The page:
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MLB Playoffs - NLCS Q&A With Brewers Writer Jim Breen

Aaron Fischman |
October 9, 2011 | 12:50 p.m. PDT

Staff Writer

Brewers 1B Prince Fielder is a run-producing machine. (shgmom56/Wikimedia Commons)
Brewers 1B Prince Fielder is a run-producing machine. (shgmom56/Wikimedia Commons)

Check out Aaron's ALCS Q&A here.

After defeating the Arizona Diamondbacks in thrilling, walk-off fashion in Game 5, the Milwaukee Brewers got a chance to watch the other National League Division Series Game 5 on TV.

If the Cardinals could upset the mighty Phillies, that would mean that the Brewers would be given home-field advantage in the National League Championship Series.

Behind Chris Carpenter's impressive three-hit shutout, the Cardinals edged the Phillies 1-0 and effectively gave the Brewers home-field advantage, as Philadelphia was the only NL team to finish with a better record than Milwaukee.

The Cardinals win also set up an NL Central battle to determine this year's NL champion.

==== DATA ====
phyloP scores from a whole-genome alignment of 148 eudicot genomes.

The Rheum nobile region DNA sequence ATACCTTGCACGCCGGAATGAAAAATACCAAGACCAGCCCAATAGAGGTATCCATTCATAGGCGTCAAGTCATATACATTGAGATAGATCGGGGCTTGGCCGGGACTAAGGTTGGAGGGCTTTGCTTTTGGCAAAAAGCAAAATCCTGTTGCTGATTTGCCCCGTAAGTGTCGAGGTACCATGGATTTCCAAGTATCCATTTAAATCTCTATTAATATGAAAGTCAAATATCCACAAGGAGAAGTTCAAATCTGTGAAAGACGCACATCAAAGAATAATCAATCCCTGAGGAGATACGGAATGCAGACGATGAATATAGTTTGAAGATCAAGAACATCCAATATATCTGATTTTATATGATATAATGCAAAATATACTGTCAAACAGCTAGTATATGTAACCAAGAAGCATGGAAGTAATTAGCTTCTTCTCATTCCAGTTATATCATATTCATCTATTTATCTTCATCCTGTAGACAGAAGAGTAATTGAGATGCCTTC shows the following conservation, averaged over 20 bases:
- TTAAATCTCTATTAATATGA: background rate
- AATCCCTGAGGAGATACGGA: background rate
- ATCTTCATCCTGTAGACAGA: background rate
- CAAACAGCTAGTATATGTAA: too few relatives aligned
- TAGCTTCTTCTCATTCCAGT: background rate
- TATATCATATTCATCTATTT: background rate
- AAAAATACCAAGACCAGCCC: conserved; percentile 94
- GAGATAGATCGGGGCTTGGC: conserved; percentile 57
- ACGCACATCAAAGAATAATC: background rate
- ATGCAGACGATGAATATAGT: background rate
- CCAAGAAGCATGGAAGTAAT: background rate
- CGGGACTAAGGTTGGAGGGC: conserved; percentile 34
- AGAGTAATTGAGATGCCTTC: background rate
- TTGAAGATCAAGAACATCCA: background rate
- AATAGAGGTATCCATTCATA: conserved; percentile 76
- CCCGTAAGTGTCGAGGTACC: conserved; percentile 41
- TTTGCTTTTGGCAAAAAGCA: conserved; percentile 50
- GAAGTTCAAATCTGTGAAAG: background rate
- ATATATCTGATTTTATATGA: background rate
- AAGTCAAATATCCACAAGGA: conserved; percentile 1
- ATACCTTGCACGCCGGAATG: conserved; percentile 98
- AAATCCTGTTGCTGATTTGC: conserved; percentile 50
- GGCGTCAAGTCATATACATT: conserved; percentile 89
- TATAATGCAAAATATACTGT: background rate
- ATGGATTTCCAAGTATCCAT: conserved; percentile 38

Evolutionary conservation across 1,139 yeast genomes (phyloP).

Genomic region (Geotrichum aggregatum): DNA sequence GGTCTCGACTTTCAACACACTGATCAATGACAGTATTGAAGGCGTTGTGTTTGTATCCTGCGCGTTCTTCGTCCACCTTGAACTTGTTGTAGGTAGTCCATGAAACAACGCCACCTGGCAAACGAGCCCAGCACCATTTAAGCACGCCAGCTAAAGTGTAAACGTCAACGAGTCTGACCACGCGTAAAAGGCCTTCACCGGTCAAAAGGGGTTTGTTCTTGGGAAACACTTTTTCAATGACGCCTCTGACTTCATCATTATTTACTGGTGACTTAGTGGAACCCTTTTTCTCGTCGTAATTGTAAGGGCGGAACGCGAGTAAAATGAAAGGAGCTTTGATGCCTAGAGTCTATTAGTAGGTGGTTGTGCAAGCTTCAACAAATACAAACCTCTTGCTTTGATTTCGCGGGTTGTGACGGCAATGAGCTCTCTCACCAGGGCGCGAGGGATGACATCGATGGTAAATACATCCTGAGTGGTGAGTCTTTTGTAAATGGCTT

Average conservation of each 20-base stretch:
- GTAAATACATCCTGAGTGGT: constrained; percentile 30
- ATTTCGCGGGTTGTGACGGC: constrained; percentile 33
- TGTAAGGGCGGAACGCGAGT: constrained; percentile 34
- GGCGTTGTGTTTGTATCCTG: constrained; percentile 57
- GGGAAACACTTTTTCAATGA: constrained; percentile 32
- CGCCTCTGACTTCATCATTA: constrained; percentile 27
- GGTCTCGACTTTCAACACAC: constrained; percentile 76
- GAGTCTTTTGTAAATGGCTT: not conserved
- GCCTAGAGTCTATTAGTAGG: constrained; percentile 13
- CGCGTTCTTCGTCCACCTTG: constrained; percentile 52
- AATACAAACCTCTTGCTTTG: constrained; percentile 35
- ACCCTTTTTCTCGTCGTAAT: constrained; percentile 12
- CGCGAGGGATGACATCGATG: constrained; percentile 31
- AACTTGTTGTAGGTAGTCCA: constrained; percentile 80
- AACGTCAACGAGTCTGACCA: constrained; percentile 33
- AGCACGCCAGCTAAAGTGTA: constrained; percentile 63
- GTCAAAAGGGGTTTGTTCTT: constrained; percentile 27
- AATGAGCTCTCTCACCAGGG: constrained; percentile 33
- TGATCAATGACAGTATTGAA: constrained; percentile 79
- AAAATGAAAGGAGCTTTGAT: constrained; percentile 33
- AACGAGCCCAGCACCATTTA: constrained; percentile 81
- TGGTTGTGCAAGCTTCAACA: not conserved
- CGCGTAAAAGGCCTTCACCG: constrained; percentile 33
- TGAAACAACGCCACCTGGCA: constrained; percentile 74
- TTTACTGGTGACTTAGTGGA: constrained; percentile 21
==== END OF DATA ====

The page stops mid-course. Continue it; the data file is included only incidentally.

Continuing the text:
This year's Brewers, led by first-year manager Ron Roenicke, posted the best home record in the big leagues, winning 57 of their 81 home games (a winning percentage of .704).

Starting pitcher Zack Greinke was acquired before the season, and the move has significantly paid off. The Brewers have won all 16 games that Greinke has started at Miller Park.

I caught up with Jim Breen, founder of the Brewers blog on the Milwaukee Journal Sentinel to discuss the 2011 NLCS. Thanks a lot for your time and insight, Jim!

1. The Brewers finished with the best home record in baseball (57-24), but were very average on the road (39-42). How important, if at all, does the Brewers' home field advantage figure to be in this year's NLCS?

Home field advantage in baseball is routinely underrated, in my opinion, especially when you have the raucous crowd that Miller Park features every night. The Brewers seem to play with added enthusiasm at home, and the overwhelming record stated above is evidence to that fact.

Brewers LF Ryan Braun (Steve Paluch/Wikimedia Commons)
Brewers LF Ryan Braun (Steve Paluch/Wikimedia Commons)
2. Ryan Braun (left) and Prince Fielder were lights out offensively at Miller Park this year with a 1.068 and 1.096 OPS, respectively. What is it about the home cooking that has benefitted these guys so much in 2011?

With Braun and Fielder, I think it's much more that the two are simply All-Star-caliber hitters than anything. Players generally hit better where they are more comfortable -- and Miller Park obviously fits that bill -- but as one scout told me earlier in the year, "Hitters hit." It doesn't matter where it happens. Quality hitters will punish opposing pitchers, and Braun and Fielder were able to do that in 2011.